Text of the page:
The tunnels were freezing, the mud was splattering our legs, and worst of all, the sodium chloride they keep on the trail to minimize dust was ruining our chains!  But the rain DID stop and we warmed up enough to take in this awesome, stunning trail.  We laughed.  We sang crazy songs.  And we didn't even come close to taking enough pictures.    

One minor miracle.  At the end of the ride when we returned back through the Taft Tunnel, Bubbs nailed it!  No stops.  No fears.  And he chatted almost non-stop to me the whole way back.

I will never forget this day.

Warming up and trying to not worry the kids will get hypothermia.  Greg kept us calm.

FINALLY, it stopped raining!!!

At the finish line!  Eating lunch and already making new friends.

What makes me most happy is that I did this with my children.  If I ever get the chance to repeat Hiawatha (highly doubtful) it will never include our whole family again.  They're growing and getting busier.  Time is passing too quickly.  But on this trip, I rode with my favorite people.  My darling babies.  My strong husband.  Happiness.

"Life is just like an old time rail journey...delays, sidetracks, smoke, dust, cinders, and jolts, interspersed only occasionally by beautiful vistas and thrilling bursts of speed. The trick is to thank the Lord for letting you have the ride." 

-Gordon B. Hinckley (attributed to Jenkin Lloyd Jones) 

We all took something home from Hiawatha.  A key chain for James.  Andrew and Bubbs added another shot glass to their collection.  Pretty Girl got a magnet.  

I took this.  

Right outside the Taft Tunnel are building foundations that were destroyed in the Great Fire of 1910 (the largest forest fire in US history).  Several of the survivors took refuge in the Taft Tunnel itself.  You can see these foundations in the video above - to the right of me.

Something about that area tugged at me.  Those people - then and now.  The views were absolutely expansive, but I could feel a great potential for loneliness, especially in the winter.  This brick has no doubt been witness to some of that.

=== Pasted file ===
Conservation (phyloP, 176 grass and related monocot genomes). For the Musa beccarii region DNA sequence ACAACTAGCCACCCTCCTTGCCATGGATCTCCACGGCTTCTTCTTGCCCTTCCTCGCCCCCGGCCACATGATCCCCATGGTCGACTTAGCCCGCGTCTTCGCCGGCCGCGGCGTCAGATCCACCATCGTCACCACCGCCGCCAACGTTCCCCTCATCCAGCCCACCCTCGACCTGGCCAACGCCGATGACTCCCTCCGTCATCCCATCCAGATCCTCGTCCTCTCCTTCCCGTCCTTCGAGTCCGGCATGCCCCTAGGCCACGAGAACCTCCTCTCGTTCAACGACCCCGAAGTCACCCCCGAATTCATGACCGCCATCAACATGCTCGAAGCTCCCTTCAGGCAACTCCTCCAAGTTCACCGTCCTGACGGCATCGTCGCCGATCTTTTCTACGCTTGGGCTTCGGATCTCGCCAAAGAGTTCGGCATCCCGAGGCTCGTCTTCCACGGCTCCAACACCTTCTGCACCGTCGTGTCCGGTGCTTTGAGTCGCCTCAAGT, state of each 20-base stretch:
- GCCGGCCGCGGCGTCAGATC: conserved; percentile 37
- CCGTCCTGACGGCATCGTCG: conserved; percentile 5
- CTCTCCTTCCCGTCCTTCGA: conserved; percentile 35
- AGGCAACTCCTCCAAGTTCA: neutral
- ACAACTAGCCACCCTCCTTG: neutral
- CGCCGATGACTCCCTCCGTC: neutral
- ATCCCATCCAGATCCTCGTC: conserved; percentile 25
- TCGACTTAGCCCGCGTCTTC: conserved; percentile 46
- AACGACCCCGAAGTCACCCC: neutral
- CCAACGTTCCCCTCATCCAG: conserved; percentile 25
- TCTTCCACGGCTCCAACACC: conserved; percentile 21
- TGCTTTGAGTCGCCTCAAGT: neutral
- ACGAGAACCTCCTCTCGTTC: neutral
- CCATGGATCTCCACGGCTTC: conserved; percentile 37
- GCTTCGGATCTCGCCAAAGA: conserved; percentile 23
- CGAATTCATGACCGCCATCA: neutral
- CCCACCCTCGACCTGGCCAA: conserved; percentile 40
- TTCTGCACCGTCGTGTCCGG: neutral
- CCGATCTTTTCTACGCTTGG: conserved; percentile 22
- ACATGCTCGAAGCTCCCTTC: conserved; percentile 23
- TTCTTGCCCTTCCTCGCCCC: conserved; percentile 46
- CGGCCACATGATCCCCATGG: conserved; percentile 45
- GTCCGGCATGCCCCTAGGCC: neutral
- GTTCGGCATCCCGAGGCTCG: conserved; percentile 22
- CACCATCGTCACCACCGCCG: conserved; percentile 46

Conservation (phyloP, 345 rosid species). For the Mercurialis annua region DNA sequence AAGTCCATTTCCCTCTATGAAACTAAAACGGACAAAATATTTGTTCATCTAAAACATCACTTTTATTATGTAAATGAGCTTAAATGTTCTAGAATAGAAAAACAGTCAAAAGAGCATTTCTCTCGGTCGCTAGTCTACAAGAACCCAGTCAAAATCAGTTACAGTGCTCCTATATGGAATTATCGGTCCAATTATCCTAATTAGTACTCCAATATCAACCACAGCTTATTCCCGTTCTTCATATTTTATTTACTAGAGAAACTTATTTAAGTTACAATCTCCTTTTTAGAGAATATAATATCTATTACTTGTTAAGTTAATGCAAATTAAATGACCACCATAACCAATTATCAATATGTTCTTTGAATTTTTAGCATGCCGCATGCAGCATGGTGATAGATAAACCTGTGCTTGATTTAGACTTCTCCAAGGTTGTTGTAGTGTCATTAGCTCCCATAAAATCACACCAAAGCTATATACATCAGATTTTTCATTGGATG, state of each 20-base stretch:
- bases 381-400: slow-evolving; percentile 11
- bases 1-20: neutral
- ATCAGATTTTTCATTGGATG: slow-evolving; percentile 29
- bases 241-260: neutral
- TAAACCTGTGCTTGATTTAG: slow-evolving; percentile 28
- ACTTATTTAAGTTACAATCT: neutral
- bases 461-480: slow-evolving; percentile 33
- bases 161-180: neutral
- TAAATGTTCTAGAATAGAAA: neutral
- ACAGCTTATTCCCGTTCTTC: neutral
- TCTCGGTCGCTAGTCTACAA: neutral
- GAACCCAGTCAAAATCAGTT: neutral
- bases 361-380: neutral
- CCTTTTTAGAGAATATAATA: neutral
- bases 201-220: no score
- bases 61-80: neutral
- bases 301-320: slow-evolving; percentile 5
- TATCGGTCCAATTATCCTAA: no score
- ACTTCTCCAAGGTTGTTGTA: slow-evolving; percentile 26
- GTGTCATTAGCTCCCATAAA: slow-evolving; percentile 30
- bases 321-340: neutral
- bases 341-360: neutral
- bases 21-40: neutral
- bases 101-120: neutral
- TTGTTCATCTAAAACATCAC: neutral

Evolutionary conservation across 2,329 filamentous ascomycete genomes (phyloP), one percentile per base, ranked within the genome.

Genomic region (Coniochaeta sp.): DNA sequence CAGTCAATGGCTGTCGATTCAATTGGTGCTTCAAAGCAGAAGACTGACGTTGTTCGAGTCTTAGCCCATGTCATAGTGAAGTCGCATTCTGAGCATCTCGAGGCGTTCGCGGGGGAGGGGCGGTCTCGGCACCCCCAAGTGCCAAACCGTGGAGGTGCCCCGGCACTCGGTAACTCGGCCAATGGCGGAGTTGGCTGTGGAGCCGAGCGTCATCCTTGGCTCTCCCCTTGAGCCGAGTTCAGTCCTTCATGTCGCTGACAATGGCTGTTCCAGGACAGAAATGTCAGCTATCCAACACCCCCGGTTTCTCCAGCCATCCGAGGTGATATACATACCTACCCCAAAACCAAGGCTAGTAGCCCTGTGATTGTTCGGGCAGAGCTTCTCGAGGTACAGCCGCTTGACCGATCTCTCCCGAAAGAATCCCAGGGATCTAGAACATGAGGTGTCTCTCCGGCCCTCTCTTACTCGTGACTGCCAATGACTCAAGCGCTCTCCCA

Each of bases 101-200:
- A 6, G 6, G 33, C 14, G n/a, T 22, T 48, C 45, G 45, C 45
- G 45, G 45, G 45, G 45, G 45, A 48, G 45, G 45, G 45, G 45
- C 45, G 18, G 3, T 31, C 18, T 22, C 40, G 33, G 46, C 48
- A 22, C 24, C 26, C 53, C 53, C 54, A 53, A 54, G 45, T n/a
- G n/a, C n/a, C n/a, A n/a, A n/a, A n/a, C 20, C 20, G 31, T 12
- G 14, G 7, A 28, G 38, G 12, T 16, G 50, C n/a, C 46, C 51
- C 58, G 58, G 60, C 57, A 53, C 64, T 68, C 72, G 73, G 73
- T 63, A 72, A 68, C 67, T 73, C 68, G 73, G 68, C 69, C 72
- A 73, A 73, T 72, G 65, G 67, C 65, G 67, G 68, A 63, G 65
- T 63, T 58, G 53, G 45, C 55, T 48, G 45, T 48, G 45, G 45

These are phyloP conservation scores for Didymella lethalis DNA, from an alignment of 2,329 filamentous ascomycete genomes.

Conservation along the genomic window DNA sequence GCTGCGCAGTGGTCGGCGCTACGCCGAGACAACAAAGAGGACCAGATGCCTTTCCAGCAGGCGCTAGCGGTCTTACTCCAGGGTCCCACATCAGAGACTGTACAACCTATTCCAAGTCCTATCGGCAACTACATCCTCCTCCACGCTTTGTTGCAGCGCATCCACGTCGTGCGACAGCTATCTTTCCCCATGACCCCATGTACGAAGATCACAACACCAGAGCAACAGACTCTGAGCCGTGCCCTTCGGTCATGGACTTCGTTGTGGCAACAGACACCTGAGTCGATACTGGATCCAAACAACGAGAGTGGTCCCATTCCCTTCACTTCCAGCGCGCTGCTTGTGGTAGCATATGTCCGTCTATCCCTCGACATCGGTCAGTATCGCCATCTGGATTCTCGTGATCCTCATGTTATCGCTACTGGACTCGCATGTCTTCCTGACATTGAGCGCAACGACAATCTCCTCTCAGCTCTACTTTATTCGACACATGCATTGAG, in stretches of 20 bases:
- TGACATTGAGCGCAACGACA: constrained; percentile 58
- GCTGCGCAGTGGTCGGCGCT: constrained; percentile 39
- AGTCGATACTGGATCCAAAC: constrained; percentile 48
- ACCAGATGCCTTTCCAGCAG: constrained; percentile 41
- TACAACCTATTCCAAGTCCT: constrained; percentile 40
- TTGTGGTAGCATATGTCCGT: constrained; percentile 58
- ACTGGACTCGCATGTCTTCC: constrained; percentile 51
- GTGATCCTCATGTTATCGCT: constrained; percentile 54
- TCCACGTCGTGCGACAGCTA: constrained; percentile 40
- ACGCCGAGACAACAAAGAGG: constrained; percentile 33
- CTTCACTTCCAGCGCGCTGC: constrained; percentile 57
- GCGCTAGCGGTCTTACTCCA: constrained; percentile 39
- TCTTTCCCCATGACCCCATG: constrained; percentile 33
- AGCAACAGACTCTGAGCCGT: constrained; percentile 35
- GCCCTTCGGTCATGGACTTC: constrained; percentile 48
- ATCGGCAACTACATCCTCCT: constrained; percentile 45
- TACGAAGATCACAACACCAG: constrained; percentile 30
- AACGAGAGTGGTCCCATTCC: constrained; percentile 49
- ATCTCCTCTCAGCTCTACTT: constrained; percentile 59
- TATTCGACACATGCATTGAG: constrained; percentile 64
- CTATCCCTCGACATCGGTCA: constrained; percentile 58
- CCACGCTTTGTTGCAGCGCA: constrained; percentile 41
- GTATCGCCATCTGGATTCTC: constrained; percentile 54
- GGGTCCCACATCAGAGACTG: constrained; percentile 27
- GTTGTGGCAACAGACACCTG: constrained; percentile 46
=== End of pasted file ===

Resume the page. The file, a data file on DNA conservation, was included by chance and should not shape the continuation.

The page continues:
Don't tell anyone I added it to my collection. 

#2 - Kellogg, Wallace and Mission State Park

We spent the next day exploring the northeastern side of Idaho - which included the small mining towns of Kellogg and Wallace.  We found out that Wallace is the only town in the United States listed on the National Registrar of Historic Places - we're talking about the whole town here.  In other words, the ENTIRE downtown can't ever be changed or torn down.

It's an amazing story.  When the freeway was being built in the 1970s, the plan called for the road to run right through downtown Wallace - wiping out the town.  When the construction crew arrived to demolish the buildings, they were met with an army....or grandmothers.  Not kidding.  A team of lovely, little ladies held up the federal government for 17 YEARS!  Wallace was backed by the significant royalty income from the local mining and mineral operations.  So during those 17 years, the grandmothers went to work registering every downtown building with the National Registrar's Office without the Federal Highway Administration having any idea what they were doing.  When the case finally came to court, the judges ruled in favor of Wallace because the National Registrar trumped the Highway Administration.  The grandmothers won!

I wish we could have spent more time here.  

Our home base was in Kellogg and also the spot where we ate pizza the first night.  We rented a condo at Silver Mountain Resort.  We were a little snug with 1 bedroom, a pullout bed and a single cot.  But the kids loved the amenities.  Mom and Dad loved the cheap meals we made instead of eating out. 

We also spent a rainy afternoon touring Idaho Mission State Park.  It's the oldest church in Idaho.  A beautiful building, but I was more enthralled with the grounds and view. 

#3 - Coeur d'Alene

We spent our last couple days in Coeur d'Alene.  There was so much to see and too many bike paths to chose from.  We ending up riding the Coeur d'Alene Centennial Trail and for several gorgeous morning hours I felt like I was in Switzerland.  We spent the afternoon hiking Tubbs Hill on the bay and walking around the pier.  

We ate dinner at The Snake Pit - the oldest restaurant in Idaho.  We found out mid-meal that while it IS the oldest restaurant in Idaho, it was also a bordello - which was great fun hastily explaining that one to our children - ha!!  But delicious BBQ, side dishes and pie.  We all loved it!

The funny part is that morning we all got grouchy with each other - too much change is coming and sometimes the stress gets us unhinged.  But looking back now, all I can remember is how much fun we had in Coeur d'Alene.  Grateful our family can navigate the lows along with the highs.